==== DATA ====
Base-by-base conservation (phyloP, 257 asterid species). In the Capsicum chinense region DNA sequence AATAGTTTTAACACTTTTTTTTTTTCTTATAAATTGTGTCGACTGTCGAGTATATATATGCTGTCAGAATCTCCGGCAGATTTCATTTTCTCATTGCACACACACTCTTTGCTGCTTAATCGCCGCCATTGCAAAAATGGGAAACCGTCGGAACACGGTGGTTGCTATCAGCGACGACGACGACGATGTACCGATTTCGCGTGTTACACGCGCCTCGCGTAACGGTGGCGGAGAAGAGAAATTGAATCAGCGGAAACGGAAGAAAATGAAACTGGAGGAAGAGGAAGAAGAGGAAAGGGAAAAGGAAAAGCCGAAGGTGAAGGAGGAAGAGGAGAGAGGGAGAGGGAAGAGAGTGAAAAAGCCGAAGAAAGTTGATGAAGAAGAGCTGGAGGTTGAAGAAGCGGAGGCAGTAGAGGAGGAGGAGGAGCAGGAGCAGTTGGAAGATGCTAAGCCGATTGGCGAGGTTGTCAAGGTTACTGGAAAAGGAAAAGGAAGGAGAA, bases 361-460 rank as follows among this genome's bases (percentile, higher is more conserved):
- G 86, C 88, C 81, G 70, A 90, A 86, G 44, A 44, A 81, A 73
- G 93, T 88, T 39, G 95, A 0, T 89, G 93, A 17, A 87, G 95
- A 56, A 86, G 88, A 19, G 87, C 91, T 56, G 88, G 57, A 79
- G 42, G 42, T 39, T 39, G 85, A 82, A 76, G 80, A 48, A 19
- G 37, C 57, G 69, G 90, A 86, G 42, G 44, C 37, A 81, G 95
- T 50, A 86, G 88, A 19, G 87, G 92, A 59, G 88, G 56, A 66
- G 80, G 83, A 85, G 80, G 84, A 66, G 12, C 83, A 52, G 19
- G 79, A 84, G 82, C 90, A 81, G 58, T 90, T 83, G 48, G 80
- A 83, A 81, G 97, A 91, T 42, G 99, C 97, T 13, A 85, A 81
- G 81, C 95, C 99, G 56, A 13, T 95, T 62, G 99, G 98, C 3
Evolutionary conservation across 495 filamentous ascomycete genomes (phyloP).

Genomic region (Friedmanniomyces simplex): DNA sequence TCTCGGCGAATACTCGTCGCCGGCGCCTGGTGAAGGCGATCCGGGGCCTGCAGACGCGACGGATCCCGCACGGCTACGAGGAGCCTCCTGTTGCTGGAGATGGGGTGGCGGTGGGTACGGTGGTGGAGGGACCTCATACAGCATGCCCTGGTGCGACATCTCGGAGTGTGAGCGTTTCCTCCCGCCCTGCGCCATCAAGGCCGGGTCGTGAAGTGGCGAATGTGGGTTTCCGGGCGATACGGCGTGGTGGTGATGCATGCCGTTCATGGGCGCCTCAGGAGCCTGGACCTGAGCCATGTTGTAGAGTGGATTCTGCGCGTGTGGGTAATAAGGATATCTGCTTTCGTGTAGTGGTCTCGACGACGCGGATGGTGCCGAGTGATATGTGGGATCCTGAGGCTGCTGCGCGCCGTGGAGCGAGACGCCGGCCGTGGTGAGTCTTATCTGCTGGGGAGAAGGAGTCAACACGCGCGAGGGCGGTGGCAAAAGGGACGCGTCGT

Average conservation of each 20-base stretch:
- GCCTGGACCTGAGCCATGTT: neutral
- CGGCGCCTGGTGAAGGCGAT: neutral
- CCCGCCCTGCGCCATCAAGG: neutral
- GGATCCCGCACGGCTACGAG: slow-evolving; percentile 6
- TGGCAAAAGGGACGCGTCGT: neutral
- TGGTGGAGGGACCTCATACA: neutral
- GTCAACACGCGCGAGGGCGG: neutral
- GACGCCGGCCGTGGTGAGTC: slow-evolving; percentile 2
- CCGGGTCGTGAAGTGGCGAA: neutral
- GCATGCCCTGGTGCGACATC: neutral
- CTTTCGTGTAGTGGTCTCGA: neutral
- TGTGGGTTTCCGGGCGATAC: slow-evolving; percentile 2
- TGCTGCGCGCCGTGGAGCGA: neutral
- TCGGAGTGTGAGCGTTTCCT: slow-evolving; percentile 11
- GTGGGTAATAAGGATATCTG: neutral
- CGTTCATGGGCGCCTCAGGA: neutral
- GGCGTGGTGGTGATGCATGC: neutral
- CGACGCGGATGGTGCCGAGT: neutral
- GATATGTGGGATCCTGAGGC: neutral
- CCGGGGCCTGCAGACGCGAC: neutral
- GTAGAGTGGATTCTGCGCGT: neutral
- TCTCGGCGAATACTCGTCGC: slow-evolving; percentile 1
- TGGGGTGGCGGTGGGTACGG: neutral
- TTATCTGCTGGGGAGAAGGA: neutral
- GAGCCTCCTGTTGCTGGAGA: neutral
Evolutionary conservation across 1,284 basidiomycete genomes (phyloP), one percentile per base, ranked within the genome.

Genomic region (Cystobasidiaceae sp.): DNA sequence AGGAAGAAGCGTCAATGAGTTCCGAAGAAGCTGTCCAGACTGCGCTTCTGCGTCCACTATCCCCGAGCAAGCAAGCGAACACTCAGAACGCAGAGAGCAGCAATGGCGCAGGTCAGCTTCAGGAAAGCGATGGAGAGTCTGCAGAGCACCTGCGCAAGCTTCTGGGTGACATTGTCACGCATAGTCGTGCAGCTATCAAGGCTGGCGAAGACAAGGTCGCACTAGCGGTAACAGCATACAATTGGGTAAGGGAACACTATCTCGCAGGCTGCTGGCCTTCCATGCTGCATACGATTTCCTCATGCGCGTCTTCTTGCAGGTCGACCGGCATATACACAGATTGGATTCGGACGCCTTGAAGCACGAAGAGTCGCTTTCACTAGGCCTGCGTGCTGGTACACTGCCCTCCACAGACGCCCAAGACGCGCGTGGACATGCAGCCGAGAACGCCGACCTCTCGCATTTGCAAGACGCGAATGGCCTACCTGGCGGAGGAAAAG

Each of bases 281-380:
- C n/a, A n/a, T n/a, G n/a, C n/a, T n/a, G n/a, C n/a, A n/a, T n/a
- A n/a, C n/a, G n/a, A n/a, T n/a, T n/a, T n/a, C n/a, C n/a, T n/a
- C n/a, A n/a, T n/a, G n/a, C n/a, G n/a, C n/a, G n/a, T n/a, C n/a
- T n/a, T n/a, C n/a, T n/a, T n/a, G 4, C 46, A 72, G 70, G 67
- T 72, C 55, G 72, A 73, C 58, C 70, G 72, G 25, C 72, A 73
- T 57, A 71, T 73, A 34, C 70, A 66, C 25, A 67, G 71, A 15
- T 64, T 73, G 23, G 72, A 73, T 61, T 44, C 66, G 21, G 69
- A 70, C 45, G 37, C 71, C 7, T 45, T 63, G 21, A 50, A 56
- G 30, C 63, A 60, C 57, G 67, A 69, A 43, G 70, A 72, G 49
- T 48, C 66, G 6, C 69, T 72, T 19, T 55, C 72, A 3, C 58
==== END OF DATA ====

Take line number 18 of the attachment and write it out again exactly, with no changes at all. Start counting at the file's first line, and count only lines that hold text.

- GGATCCCGCACGGCTACGAG: slow-evolving; percentile 6